Saturday, February 06, 2010
Ancient Tribe, the Bo, Goes Extinct as Last Member Dies
From what I understand, the Bo belonged to the same group as the people who eventually populated Europe (and lost some skin pigment in the process). Boa Sr has dark skin, but she is among the people on earth most DISTANTLY related to today's black Africans. (The Australian aborigines are the most distantly related to black Africans.) Boa Sr is more closely related to white Europeans. Boa Sr looks like Europeans would look if they had gone south instead of north when they left Africa. Skin color has little to do with our distant origins, clearly, and everything to do with WHERE our ancestors lived in the more recent past. I understand that the human Y-chromosome evolved in southern Africa, probably among individuals with lighter skin. The human mitochondrial DNA, on the other hand, which is passed from mothers to each human being on earth, evolved in equatorial Africa. It would seem that Eve was probably very dark skinned. When southern and northern populations of human ancestors got together, a hybrid that was stronger than either parent group was produced: us. Among the eventual offspring were blacks, whites and Asians. I'm guessing that Asians left Africa with a trait they are famous for today: very little body hair. Quite possibly the extra fold in the eyelids of today's Asians evolved in the far north during the ice age.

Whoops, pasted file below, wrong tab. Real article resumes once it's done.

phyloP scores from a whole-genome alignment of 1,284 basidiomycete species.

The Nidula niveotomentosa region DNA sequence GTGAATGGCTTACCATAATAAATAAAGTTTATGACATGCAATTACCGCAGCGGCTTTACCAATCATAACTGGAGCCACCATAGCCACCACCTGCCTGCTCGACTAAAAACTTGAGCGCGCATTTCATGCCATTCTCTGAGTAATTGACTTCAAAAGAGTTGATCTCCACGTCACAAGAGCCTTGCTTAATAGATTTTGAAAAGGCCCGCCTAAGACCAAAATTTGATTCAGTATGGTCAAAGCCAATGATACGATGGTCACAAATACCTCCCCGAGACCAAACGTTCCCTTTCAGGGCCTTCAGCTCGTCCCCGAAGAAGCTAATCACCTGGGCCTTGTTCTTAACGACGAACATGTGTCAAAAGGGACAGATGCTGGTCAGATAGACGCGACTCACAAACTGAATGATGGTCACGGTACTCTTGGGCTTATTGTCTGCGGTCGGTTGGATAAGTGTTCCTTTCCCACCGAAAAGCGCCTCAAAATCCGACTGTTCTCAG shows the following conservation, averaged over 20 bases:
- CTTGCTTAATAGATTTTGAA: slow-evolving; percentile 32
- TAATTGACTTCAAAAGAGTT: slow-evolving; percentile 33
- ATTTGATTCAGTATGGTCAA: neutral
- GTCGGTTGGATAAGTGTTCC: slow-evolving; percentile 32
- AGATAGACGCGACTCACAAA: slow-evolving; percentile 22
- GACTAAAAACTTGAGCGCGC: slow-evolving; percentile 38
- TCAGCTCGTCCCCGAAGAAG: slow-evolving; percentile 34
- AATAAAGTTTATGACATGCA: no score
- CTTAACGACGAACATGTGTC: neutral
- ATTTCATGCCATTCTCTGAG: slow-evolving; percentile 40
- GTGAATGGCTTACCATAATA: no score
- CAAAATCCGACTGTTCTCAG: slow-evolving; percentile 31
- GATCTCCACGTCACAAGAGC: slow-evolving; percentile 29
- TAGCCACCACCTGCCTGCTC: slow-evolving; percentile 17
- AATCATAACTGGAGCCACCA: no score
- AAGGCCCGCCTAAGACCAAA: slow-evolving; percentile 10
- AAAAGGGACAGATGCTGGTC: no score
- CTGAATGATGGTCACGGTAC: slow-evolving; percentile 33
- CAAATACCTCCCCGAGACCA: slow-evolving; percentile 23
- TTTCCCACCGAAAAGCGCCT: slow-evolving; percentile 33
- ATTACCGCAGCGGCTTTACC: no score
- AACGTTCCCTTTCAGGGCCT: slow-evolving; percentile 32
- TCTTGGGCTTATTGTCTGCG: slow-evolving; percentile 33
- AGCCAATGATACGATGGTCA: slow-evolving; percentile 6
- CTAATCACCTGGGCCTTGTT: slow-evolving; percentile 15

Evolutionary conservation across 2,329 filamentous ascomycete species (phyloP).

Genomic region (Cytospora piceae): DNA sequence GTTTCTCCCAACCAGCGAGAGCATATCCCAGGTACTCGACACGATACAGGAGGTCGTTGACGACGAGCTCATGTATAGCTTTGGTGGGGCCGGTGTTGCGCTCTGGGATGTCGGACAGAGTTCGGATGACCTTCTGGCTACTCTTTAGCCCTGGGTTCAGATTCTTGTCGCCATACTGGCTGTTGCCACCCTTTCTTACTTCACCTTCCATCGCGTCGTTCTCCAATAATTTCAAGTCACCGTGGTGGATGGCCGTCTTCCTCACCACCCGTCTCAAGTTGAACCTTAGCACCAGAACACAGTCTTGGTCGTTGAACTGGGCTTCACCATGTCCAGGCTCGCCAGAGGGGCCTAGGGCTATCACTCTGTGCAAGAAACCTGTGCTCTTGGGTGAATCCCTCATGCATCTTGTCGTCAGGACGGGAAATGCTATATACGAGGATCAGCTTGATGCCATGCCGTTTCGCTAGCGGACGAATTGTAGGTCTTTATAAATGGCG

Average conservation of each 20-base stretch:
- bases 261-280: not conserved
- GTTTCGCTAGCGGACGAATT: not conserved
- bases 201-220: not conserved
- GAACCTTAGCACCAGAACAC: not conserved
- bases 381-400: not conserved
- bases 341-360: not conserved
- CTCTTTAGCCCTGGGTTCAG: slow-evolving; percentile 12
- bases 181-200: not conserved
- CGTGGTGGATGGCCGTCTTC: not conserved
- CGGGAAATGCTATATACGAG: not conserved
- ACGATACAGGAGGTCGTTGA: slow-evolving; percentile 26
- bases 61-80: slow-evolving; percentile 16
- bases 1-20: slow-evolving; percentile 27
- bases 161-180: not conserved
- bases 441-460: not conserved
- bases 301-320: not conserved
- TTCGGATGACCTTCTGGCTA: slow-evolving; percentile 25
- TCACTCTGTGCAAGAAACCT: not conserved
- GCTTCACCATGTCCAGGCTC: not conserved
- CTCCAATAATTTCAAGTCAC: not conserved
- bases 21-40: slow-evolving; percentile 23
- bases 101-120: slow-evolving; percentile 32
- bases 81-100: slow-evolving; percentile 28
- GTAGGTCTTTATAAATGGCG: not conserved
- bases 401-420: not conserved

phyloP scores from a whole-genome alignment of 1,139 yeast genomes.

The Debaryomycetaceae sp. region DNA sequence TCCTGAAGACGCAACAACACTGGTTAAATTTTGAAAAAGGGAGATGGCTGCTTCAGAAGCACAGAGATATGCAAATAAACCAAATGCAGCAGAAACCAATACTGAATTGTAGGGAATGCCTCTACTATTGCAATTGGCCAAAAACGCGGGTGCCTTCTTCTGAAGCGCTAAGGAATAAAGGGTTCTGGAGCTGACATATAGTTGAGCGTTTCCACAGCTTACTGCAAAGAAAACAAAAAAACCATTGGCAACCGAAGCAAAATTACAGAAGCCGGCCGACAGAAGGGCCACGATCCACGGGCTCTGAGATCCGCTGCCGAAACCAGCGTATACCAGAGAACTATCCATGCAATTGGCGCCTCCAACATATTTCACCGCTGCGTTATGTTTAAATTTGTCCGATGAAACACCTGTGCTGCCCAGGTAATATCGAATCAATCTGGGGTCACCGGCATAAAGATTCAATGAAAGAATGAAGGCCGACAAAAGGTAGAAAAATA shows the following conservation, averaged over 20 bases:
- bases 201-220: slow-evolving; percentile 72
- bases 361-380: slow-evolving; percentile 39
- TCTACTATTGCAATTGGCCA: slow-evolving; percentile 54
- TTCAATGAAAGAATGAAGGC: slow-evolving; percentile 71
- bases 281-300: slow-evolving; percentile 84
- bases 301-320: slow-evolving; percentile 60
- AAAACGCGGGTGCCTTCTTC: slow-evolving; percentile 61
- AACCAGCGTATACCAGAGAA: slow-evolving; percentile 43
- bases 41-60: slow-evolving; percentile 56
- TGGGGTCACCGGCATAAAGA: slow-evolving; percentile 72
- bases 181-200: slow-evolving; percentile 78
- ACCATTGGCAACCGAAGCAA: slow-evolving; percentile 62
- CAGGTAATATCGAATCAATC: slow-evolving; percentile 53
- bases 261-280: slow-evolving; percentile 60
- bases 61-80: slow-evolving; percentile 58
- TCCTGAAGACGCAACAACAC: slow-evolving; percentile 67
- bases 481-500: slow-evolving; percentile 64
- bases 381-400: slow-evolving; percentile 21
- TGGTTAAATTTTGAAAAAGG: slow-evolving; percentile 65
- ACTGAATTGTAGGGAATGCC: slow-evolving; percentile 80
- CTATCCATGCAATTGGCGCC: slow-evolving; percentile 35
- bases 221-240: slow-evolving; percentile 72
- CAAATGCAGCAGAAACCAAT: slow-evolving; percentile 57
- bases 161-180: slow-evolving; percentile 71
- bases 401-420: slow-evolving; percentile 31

Ancient Tribe Goes Extinct as Last Member Dies
Feb. 5, 2010
Marking the end of a language and an entire people, the last member of the Bo, an ancient tribe that lived in the Andaman Islands, has died.
When Boa Sr, as she was known, died last week, she was believed to be about 85 years old. Her husband had died years beforehand, and Boa, whose name means "land" or "earth" in the Bo language, had no children...
"She was the only person who spoke Bo," Anvita Abbi, a professor of linguistics at India's Jawaharlal National University, told The Times of London...
The Bo are believed to have first come to the Andaman Islands – located roughly 850 miles off India's east coast in the Bay of Bengal – 65,000 years ago. Bo was one of at least 10 pre-colonial languages spoken on the islands.
According to Survival International, an advocacy group for native peoples throughout the world, the Bo were one of the oldest surviving human cultures on earth.
Of the thousands of Great Andamanese who once inhabited the islands, only 52 people are still alive today...